Create Your Indoor Jungle - February
28 January 2019 - by Liz Browne

Create Your Indoor Jungle - February

When we're choosing plants for an indoor Urban Jungle, we concentrate on those that would form a community of contrasting size, form, and leaf shape, with just a splash of colour.

It's the perfect time of year to top up your indoor houseplant collection; this February we've included a few of our old favourites and some new ones too...

monstera deliciousa

Monstera deliciosa (Swiss cheese plant)
First up -start with the big guns! A gigantic, corner-filling monster of a plant. Massively popular in the 70s, and making a well-deserved comeback. You may buy this as a small plant but be prepared for it to grow quickly and become the major focal point of your room.

Grow in bright but indirect light. Soil should be kept moist but not saturated. Feed fortnightly in spring and summer/monthly in winter. Keep the leaves free of dust. As the plant grows, consider a trellis or moss pole as support. Bear in mind that Monstera can eventually grow very large so you will need to allow it plenty of space.

Did you know? 'Monstera' refers to the enormous size this plant can grow to. The epithet 'deliciosa' means delicious, and refers to the edible fruits the cheese plant produces.

Ficus binnendiijkii 'Alii'

Ficus binnendiijkii 'Alii'
Considering contrasting form and leaf shape, Ficus binnendiijkii 'Alii' is a good contender to offset against the Swiss cheese plant. The long, narrow leaves are naturally glossy and taper to a point. As this ficus tree grows, it may drop its lower leaves revealing a bare woody trunk, giving this tree a palm-like appearance.

Leaf drop is possible with 'Alii' if it doesn't get enough light and regular waterings. Give it bright light year-round. It's not as fussy about being moved around as other ficus houseplants, but it may drop leaves if suddenly moved into a shady corner or full sun. Water soil thoroughly, then allow top 1 in (2.5 cm) to dry out between waterings. Use lukewarm water because cold water may cause leaf loss. Avoid using softened water. Repot only when necessary in spring, using the smallest pot that will contain its roots.

Epipremnum (Devil's ivy)

Epipremnum (Devil's ivy)
An entry-level houseplant as it's so easy to care for, will tolerate inadequate watering far more than many other houseplants, and it will grow in the darkest and gloomiest of rooms. You can grow it as a hanging plant or train to climb up a moss pole.

Grow in bright but indirect light. Will tolerate quite a degree of shade. Direct sunlight will scorch the leaves.  Feed fortnightly in spring and summer/monthly in winter. Soil should be kept moist but not saturated. Keep the leaves free of dust. As the plant grows, consider a trellis or moss pole as support.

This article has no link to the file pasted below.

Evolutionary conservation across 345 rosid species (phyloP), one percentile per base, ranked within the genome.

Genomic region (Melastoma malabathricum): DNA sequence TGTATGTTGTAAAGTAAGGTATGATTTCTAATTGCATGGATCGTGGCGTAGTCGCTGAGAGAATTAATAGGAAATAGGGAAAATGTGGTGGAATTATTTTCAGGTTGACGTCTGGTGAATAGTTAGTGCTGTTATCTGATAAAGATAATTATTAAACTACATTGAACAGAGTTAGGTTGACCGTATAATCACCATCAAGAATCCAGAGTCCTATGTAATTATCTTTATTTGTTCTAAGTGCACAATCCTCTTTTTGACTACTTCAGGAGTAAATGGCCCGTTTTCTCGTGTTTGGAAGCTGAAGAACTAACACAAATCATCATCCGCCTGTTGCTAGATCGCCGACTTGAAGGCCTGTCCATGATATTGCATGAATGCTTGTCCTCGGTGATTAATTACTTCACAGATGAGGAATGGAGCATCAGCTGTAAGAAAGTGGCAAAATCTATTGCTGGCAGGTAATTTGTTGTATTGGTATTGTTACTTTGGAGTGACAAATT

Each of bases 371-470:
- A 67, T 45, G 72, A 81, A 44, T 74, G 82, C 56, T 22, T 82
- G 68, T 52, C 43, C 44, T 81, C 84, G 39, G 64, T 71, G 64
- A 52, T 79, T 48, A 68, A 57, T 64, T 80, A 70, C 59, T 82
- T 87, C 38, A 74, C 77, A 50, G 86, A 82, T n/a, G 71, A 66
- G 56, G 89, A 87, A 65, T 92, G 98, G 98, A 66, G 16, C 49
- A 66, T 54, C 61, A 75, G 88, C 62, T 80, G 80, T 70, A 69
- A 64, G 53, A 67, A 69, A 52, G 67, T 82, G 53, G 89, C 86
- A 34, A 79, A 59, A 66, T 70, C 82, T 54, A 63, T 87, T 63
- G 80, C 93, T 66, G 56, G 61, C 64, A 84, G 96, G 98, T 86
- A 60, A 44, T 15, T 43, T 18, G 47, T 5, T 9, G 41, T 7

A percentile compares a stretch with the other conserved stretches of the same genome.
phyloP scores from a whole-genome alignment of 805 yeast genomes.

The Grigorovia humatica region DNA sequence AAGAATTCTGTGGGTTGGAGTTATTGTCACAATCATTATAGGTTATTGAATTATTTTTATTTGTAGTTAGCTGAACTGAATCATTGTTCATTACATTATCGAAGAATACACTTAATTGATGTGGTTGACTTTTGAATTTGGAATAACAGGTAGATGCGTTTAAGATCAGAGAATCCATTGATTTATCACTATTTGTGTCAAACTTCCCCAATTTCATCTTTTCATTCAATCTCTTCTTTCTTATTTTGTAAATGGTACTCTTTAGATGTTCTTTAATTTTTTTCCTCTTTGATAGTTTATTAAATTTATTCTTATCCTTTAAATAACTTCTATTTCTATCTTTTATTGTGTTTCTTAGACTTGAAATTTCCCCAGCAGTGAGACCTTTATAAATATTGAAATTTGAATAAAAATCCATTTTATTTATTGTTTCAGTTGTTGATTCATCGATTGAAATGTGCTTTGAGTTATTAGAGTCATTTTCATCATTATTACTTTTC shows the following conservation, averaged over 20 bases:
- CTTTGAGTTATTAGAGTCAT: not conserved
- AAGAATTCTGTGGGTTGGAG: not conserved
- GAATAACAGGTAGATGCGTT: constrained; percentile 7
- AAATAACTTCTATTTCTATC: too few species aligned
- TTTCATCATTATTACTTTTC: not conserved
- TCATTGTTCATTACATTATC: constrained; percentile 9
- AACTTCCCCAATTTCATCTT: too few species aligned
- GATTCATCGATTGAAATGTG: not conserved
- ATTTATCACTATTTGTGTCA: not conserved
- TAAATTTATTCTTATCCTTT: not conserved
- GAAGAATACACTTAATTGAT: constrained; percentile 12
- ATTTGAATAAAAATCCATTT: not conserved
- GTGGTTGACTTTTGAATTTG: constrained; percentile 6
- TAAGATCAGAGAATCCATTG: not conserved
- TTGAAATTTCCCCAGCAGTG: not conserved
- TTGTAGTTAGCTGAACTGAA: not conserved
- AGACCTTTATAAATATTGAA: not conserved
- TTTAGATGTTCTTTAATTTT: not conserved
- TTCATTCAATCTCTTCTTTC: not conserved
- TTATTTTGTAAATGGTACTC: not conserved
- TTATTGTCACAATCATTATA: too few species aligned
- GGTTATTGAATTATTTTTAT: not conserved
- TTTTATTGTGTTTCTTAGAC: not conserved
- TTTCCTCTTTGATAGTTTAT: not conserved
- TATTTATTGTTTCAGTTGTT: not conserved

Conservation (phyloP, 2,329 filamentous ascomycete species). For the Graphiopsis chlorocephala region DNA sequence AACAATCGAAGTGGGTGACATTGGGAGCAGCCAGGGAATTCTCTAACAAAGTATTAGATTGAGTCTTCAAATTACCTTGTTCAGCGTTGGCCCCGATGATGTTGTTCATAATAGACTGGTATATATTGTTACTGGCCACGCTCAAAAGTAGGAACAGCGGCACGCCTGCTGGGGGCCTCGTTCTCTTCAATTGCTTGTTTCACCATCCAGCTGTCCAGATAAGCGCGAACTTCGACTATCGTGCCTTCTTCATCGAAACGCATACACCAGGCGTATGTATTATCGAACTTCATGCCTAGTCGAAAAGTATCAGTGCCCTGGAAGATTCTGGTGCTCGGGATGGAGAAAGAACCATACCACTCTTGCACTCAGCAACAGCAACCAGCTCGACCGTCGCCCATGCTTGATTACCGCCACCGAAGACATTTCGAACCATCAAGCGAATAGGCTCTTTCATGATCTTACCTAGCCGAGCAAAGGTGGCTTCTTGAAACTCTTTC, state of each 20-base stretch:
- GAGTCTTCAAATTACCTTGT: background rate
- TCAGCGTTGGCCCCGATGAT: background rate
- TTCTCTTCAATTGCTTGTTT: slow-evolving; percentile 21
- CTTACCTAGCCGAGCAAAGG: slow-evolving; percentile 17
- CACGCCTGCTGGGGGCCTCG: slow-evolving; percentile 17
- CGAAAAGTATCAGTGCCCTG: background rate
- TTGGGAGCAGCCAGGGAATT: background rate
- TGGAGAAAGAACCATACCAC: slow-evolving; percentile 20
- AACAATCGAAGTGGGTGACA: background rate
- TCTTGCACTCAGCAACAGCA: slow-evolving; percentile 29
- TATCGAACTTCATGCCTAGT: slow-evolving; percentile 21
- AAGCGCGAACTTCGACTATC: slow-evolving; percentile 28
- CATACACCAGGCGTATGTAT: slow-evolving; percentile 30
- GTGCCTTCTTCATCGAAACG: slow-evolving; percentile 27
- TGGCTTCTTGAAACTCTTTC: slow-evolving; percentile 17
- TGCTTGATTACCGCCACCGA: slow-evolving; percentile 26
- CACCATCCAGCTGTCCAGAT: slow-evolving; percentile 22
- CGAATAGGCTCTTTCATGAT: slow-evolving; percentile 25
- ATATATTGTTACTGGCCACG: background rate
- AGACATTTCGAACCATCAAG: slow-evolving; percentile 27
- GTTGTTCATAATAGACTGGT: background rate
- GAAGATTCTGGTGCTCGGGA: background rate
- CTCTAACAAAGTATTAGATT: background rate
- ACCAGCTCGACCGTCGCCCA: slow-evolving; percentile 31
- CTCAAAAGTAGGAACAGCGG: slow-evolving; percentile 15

Toxicity - Care should be taken to avoid consumption by pets. Can cause oral irritation and difficulty swallowing.

Sansevieria laurentii (Snake plant)

Sansevieria laurentii (Snake plant)
Smaller in stature than the above, and with very stiff upright strap-shaped leaves, Sansevieria will add a nice vertical accent to plants with larger, rounded leaves. This variegated form, with pale yellow leaf margins gives a good colour contrast against plants with plain green leaves.

It's pretty easy to please, requiring minimum care and attention, and although it prefers a reasonably bright position (not full sun), it will tolerate a degree of shade.. The main points to remember are to keep it fairly pot tight, and give it minimal water - it hates sitting in lots of wet compost.

Guzmania lingulata (Scarlet star plant)

Guzmania lingulata (Scarlet star plant)
These bromeliads will add a pop of colour to a collection of green-leaved plants. The flowers (they're not really flowers but bracts that hold small flowers within them), come in a multitude of colours but for a complete colour contrast to green-leaved houseplants, we love bright red, orange and yellow. They 'flower' for months and months, and when they've finished flowering, there's no need to throw them away - they'll produce small plants around the base that you can grow on. You'll need to be patient though as you may have to wait another 2 or 3 years for these to flower.

Position in bright light, but not in direct sunlight. Water the compost thoroughly and then allow to dry out before watering again. Feed monthly in summer.

Talk to Liz and the Urban Jungle experts about your indoor space - we can help and advise on all types of light levels, humidity and other requirements for finding the perfect new plant to fill a special place in your home.


 
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